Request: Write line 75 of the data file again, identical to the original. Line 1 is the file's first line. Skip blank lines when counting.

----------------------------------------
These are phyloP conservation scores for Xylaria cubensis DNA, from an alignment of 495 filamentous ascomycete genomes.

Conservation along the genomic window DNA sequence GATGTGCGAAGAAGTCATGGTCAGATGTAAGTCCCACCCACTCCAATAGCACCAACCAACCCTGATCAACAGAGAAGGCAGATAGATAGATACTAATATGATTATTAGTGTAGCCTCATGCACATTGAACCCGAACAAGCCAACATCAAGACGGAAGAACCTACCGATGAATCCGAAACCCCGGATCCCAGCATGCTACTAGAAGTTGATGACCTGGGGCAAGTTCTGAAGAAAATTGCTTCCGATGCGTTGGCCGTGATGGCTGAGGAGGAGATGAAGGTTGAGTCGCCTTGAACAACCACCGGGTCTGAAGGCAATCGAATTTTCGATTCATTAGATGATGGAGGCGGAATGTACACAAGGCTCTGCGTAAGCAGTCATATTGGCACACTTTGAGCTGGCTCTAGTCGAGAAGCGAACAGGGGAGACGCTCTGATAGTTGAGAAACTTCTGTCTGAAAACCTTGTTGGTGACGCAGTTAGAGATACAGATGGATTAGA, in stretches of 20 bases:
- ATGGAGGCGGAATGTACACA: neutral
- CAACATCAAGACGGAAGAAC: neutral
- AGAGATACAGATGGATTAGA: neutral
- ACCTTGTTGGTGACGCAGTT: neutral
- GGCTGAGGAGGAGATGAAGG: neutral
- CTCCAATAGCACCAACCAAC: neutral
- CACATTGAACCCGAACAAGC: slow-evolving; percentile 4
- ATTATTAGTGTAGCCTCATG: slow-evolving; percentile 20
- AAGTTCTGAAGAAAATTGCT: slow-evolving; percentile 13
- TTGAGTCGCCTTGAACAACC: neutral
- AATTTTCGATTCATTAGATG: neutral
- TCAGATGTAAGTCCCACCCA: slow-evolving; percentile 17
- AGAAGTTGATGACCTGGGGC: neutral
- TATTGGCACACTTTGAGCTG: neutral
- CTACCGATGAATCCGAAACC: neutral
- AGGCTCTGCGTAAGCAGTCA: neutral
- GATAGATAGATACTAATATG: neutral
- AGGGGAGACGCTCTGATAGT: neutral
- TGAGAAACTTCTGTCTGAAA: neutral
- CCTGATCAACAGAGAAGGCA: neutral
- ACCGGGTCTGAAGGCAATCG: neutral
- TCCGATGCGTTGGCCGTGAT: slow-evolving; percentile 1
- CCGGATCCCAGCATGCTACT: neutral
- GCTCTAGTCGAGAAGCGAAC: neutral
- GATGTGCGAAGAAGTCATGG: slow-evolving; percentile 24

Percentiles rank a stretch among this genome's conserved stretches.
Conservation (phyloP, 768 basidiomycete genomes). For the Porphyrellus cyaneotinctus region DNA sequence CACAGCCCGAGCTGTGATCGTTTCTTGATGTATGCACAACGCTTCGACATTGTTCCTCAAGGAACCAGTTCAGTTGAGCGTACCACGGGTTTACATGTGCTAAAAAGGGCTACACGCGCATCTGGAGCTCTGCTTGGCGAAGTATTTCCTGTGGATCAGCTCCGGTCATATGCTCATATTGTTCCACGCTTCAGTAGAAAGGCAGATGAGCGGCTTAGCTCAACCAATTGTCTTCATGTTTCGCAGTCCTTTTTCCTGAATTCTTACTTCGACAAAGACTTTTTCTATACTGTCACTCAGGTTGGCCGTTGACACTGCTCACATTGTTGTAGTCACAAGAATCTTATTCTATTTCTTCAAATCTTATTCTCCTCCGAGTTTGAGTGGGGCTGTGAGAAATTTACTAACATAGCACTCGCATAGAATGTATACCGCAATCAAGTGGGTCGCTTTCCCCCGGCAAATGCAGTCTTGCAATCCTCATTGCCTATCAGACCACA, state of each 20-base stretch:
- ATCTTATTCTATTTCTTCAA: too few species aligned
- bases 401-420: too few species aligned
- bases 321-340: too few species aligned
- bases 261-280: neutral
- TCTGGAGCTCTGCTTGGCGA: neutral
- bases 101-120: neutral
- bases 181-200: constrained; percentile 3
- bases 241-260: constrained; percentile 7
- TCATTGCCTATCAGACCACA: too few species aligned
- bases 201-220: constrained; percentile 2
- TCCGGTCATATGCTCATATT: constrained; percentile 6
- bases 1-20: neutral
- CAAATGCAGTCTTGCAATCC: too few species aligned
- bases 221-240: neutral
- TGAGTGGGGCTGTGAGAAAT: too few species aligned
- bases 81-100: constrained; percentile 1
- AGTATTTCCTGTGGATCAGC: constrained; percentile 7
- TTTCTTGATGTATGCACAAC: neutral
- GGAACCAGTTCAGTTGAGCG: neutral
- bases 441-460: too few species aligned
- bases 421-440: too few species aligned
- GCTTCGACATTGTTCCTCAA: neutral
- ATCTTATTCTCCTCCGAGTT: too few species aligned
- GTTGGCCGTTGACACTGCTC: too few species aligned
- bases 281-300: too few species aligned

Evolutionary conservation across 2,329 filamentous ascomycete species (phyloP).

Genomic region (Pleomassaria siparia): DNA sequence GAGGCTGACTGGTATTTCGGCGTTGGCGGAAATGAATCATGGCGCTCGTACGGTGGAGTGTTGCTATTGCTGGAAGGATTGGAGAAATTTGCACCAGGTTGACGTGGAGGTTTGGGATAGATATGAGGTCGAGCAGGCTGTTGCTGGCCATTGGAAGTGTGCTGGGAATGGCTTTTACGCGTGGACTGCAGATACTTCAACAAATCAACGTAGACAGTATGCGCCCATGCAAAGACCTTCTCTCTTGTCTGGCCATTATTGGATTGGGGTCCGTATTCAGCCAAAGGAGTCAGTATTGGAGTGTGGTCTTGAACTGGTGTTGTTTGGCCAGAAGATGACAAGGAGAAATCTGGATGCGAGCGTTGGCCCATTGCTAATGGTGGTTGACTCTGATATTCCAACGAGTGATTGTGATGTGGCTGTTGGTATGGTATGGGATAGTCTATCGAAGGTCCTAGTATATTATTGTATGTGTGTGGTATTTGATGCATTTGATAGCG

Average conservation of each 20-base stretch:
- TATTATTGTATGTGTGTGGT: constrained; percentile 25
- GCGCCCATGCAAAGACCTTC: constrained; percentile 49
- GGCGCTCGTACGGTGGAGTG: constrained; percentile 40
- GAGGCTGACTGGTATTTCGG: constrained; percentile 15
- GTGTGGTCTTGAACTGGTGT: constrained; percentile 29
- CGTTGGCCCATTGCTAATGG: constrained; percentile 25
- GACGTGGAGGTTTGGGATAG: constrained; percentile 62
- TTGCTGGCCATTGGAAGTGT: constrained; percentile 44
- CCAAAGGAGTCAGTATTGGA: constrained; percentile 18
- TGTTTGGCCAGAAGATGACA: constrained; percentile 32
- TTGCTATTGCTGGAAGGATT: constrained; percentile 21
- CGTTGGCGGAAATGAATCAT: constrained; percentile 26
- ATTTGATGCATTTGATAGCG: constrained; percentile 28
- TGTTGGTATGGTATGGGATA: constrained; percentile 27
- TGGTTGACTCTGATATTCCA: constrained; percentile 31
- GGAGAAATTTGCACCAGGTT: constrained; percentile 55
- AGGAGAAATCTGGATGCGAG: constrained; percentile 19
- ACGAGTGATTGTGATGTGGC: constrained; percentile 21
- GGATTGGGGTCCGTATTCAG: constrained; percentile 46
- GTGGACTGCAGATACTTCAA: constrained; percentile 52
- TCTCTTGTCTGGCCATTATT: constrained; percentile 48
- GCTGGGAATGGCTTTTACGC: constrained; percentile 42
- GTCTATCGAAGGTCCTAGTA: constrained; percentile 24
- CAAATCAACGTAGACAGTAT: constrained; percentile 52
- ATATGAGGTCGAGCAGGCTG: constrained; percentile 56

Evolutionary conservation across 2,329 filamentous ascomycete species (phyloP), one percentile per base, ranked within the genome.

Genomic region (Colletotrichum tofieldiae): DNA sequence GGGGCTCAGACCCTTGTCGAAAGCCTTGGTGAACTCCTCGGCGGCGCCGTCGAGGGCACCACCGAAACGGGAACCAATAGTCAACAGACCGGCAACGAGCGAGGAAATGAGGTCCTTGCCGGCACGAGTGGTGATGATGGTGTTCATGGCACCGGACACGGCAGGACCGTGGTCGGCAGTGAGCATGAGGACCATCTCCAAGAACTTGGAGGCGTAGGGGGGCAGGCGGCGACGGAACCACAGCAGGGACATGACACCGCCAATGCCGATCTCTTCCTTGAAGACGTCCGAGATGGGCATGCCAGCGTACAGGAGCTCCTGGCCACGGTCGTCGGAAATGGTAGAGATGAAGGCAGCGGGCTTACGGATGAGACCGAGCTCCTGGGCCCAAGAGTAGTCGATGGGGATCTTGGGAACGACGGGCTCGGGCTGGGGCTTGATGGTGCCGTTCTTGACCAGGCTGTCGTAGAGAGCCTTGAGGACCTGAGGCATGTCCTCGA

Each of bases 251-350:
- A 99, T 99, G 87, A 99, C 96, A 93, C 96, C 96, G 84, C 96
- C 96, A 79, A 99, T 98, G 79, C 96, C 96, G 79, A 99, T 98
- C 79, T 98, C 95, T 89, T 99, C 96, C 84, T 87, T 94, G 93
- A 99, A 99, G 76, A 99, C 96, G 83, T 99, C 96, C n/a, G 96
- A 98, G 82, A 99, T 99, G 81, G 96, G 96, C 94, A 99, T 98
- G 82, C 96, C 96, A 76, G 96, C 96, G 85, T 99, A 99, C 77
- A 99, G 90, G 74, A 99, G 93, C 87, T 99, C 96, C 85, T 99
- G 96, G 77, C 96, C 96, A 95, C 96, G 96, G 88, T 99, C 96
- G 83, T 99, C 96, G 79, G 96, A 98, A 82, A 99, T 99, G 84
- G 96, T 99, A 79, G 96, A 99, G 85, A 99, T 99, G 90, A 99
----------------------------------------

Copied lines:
- ACGAGTGATTGTGATGTGGC: constrained; percentile 21